There’s the third leg of the stool to consider, too, and that’s the possibility that a gambler can affect baseball games at all. Rose was a manager who bet on his own games, sure, but he always bet on his teams to win, so what’s the big deal?
The big deal was that it would have been nearly impossible for Rose (or any other gambling manager) to compartmentalize in a situation with money and addiction-fueled endorphins at stake. Every pitcher looks like Nathan Eovaldi in the 2018 World Series when there’s $50,000 or more on the line. Even if the wager is less important than the outcome, there’s no way for a gambler to separate the two when making decisions that affect the game. Decisions that can affect the health and well-being of other players
Gambling is baseball poison because players might be tempted to throw games for money. It’s poison because baseball players can become vulnerable when the debts pile up. It’s poison because gambling players, managers, or executives can affect the game. It’s a poison that almost ruined the sport before it really got started.
So you can understand why baseball has traditionally treated gambling like, well, poison.
And here’s what all of that has to do with Las Vegas and legalized gambling in the year 2018:
None of the horrors detailed above relate to the current state of legalized gambling. None of it applies to Las Vegas, certainly. The Vegas-as-Disneyland comparison is overused to the point of clichè, but that’s because it still works. The final voiceover from Martin Scorsese’s Casino includes the line, “After the Tangiers, the big corporations took it all over. Today it looks like Disneyland,” and it’s only gotten Goofier in the quarter-century since.
On the timeline of vice-to-Disneyland, gambling has been OK for awhile now. Whether it was the proliferation of local casinos, state lotteries, or the bring-the-whole-family vibe that Vegas has been cultivating for decades, we’re firmly on the other side of the spectrum now.
Or just take it from Commissioner Manfred himself, who said this to ESPN in 2015:
Gambling, in terms of our society, has changed its presence.
No, baseball doesn’t want its players gambling. But the corporations sanitized it a long time ago, just like they do with every vice. Strangling people for sport used to be against the rules, but now it’s a multi-billion-dollar industry. Bigger and bigger corporations are already coming for legal weed. And, of course, the most obvious parallel is right in front of our nose. Here’s Albert Spalding again:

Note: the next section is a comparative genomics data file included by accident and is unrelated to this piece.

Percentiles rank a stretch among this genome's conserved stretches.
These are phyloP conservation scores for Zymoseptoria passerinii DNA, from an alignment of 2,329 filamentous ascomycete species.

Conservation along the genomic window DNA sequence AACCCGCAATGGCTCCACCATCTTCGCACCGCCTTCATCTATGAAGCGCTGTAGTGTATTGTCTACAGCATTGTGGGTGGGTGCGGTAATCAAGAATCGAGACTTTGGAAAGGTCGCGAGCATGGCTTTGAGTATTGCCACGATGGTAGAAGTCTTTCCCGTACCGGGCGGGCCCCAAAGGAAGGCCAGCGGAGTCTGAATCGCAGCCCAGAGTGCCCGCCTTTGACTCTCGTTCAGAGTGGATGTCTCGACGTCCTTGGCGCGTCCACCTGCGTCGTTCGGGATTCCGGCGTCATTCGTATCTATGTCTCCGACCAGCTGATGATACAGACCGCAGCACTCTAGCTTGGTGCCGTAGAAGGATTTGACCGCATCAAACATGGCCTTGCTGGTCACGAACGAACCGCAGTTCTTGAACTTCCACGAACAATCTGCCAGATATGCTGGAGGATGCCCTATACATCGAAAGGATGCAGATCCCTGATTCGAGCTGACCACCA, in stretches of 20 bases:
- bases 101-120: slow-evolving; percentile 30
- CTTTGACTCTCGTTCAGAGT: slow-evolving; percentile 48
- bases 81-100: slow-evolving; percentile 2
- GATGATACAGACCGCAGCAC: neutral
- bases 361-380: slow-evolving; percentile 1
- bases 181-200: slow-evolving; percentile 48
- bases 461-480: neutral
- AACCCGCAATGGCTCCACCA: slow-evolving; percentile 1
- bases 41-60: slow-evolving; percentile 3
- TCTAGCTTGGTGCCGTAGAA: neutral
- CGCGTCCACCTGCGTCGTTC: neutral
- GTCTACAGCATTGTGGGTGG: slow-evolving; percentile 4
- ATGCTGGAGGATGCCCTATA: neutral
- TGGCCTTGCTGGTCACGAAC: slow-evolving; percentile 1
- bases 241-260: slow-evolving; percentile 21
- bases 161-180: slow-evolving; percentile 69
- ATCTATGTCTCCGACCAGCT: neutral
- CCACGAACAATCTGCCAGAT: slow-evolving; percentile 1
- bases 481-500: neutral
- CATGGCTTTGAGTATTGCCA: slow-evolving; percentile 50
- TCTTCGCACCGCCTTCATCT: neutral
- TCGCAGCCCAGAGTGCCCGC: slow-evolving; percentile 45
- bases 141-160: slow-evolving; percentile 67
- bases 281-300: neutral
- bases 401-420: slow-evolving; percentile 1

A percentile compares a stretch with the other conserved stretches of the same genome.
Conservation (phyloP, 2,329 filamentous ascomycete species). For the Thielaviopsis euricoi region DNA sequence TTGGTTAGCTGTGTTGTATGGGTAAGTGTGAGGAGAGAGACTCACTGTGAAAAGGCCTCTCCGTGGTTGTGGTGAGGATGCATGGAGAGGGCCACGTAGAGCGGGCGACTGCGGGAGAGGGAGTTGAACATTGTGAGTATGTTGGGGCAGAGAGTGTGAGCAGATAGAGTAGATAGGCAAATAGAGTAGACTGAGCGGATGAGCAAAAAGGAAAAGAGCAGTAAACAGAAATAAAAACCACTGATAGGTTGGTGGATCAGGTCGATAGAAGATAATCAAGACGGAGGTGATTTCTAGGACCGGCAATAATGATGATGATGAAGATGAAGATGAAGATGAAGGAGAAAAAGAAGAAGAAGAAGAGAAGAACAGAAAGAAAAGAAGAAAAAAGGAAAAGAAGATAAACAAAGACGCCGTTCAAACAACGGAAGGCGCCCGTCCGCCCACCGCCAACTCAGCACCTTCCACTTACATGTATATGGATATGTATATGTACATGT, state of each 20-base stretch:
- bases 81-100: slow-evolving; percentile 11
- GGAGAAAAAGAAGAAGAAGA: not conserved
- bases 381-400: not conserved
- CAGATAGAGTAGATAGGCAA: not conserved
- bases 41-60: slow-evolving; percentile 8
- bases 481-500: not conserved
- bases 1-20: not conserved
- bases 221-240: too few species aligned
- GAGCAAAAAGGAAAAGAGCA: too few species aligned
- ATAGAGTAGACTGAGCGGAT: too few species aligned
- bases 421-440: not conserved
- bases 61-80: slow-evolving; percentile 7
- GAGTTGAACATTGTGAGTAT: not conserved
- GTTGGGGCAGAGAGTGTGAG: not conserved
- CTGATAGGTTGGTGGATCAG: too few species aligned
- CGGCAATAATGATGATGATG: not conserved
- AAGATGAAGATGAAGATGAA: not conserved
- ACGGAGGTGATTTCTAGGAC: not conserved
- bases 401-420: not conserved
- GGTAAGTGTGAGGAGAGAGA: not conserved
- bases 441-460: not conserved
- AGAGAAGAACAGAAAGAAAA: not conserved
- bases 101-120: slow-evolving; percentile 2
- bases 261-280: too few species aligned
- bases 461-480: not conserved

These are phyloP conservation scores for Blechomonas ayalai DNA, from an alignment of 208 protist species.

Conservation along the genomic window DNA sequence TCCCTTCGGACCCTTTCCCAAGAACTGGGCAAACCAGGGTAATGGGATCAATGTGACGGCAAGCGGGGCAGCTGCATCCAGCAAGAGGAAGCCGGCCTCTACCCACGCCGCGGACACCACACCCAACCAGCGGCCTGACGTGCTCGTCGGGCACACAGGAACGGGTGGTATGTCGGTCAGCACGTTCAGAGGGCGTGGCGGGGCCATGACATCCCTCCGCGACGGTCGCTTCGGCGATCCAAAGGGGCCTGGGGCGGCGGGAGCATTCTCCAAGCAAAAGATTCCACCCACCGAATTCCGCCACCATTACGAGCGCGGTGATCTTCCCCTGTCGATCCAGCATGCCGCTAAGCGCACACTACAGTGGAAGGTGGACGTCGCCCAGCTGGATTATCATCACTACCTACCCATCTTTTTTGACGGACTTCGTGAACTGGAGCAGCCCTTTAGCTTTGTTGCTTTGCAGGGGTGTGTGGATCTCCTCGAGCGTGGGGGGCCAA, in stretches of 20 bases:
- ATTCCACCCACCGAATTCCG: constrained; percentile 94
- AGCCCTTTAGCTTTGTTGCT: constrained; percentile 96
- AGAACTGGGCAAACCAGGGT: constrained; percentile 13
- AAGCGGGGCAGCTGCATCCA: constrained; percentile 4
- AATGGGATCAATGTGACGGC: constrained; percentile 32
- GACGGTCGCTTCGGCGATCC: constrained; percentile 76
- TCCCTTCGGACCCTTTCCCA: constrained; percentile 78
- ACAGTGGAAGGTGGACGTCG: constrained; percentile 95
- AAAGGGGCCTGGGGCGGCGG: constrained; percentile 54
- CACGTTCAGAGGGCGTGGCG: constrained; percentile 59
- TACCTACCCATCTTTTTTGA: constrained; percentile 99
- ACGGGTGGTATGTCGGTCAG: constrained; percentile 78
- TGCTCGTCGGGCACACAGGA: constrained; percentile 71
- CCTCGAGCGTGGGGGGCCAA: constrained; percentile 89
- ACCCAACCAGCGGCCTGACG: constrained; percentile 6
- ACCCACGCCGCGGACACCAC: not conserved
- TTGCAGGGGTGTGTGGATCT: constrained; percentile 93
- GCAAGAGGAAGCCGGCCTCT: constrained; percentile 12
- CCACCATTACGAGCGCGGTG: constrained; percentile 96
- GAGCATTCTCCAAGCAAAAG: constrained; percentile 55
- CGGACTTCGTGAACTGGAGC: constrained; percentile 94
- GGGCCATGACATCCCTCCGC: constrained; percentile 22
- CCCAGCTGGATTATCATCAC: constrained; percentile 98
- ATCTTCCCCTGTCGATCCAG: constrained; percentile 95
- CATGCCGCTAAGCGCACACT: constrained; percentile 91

Base Ball is the only game which suits the mighty populace and yet is wholly free from ties to bind it to the gambling and the liquor-selling element, whose aim it is to victimize that populace.
Baseball is, uh, not free from the liquor-selling element these days. There is an entire franchise named after the craft of creating alcoholic beverages, and they play in a park named after alcoholic beverages. In the last century, alcohol went from verboten vice to something that made corporations lots and lots of money. Which means it became something that made baseball lots and lots of money.
That doesn’t mean any of it is good for you. Oh, heavens no. Alcohol or gambling will ruin your life. But they’re gonna make someone lots and lots of money.
If there can be a Milwaukee Brewers, surely there can one day be a Las Vegas Pit Bosses. Baseball will start small with the gambling, partnering with MGM for lots and lots of money, while making sure they’re a part of how the whole endeavor works.
Controlling just how legalized gambling is going to work in baseball is probably the most important component of this, too. Here’s Manfred again:
We talked to sports (leagues) in Europe when we realized this was coming. They said the single biggest mistake you can make is not being active in trying to determine what the legal framework’s going to look like from an integrity perspective
Rather than worry about the perils of illicit gambling, it’s far more preferable to roll around in the revenues from licit gambling and have a say in how it’s operated. It might be the only sensible option.
And forget about all those old objections from the last section. They’re all ridiculous in the current context. Take the one with the Black Sox throwing a World Series for money. How much would it cost to bribe a player in a sport where the minimum salary is over a half-million dollars per year? Even if you come up with a figure, how would you turn that into enough betting to make a profit without drawing suspicion? This isn’t an age where players are getting flat bottles of champagne as a bonus anymore.